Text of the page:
At a private National Press Club press conference broadcasted on C-SPAN on Monday, October 8th, I asked Speaker of the House, Paul Ryan, how he was able to reconcile his party’s EPA rollbacks with the recent UN report stating that catastrophic impacts of a warming planet could be felt by 2030. The speaker responded primarily with the need for better investment in technology, as well as the need for developing countries like India and China to dramatically improve upon their polluting.
He proudly noted the recently passed FAA Reauthorization Bill included modernizing America’s financing system that included helping developing countries finance their infrastructure (e.g., power). This primarily “counter-China strategy” could then also help countries convert to cleaner based energy sources, indirectly combating pollution.
The Speaker stated the U.S., as a developed country, is “as clean as it gets.” This could be interpreted in a variety of ways, but let’s just be clear: the U.S. is the biggest carbon polluter in history.
I didn’t expect an informed answer from the Speaker when I asked this question, but I also didn’t expect blatant inaccuracies. It’s okay to not know the state of science and technology, and it’s also okay to not grasp the magnitude of the global crisis. We can’t expect our policymakers to be innovation experts or to transcend their cognitive limitations. As a risk and behavioral scientist, I’m all too familiar with how humans systematically under react to risks that deserve our attention as well as the vice versa. But it is NOT okay to attenuate the immensity of the risk we are facing when speaking from a position of significant consequence to the lives of millions.
This what happens when science and science advisors are left out of the policymaking process. Credible science is no longer informing critical legislation to stave off the worst impacts of climate change. Rather, our Speaker just stated that the trade war with China will help address climate change. This is asinine.
We have heard from the National Academies, and now the IPCC where the state of scientific consensus is on the impacts of climate change. The planet is headed towards a “hothouse earth,” and we may very well begin experiencing catastrophic impacts within 12 years. While I am largely optimistic about human ingenuity and our ability to innovate and find the technological and behavioral solutions to address a rapidly changing planet, I know we are well behind geo-engineering ourselves out of the magnitude of the crisis that’s upon us. We need to aggressively, globally cut emissions and change our behaviors if we are going to stave off the more intense, longer lasting, and slower moving extreme weather systems–all the while knowing we need to rapidly adapt to a new global topography that we can no longer reverse.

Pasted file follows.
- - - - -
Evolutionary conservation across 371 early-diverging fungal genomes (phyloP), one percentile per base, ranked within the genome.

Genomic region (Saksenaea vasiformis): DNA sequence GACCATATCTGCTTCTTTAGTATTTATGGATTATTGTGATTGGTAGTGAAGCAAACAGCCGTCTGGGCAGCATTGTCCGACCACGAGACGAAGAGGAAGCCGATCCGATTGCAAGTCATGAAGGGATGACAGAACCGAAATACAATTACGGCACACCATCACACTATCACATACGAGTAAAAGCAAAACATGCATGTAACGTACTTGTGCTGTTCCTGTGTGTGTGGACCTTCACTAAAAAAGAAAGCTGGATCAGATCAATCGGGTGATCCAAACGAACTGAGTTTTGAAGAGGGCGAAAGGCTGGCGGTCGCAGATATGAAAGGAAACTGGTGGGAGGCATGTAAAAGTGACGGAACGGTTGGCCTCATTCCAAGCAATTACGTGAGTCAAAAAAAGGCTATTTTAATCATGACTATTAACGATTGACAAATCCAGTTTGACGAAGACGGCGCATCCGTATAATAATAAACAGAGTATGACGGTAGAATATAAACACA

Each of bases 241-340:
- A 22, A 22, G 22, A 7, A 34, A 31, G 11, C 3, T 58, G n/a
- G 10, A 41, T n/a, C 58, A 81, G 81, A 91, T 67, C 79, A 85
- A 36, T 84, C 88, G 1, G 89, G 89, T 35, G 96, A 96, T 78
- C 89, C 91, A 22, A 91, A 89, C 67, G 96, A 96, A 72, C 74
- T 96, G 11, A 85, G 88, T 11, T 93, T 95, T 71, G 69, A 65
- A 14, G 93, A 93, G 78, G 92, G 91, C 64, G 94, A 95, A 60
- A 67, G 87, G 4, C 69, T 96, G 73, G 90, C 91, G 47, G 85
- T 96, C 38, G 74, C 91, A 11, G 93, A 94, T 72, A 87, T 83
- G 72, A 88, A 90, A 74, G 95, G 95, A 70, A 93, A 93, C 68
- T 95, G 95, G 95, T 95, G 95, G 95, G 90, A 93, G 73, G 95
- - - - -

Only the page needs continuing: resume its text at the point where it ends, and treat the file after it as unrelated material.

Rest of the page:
Speaker Paul Ryan and the current administration are currently providing at best, irresponsible, and at worst, murderous, leadership in combating climate change in the face of fact and scientific consensus. Would you ask your dog sitter to fix your plumbing problem? At least that’s just a leak. Imagine not bringing in experts to address a global policy challenge that includes hundreds of thousands of coastal communities submerged from sea level rise. That’s what is currently happening.
Alternate leadership is sprouting up everywhere, thankfully. The private sector, and local and state leaders are stepping up to show solidarity in alliance with the scientific consensus that we must net zero carbon emissions by 2050. In the coming days I will be attending the sold out World Woman Summit at the Clinton Presidential Center in Little Rock, AR where I’ll be speaking on a panel titled “Women Driving the Future of Sustainability.” My fellow speakers at the summit and the delegates in attendance are examples of global citizens who understand the urgency of proactive planning. It’s not just human ingenuity, but thoughtful and collaborative execution that will get our planet and the inhabitants on it back on track.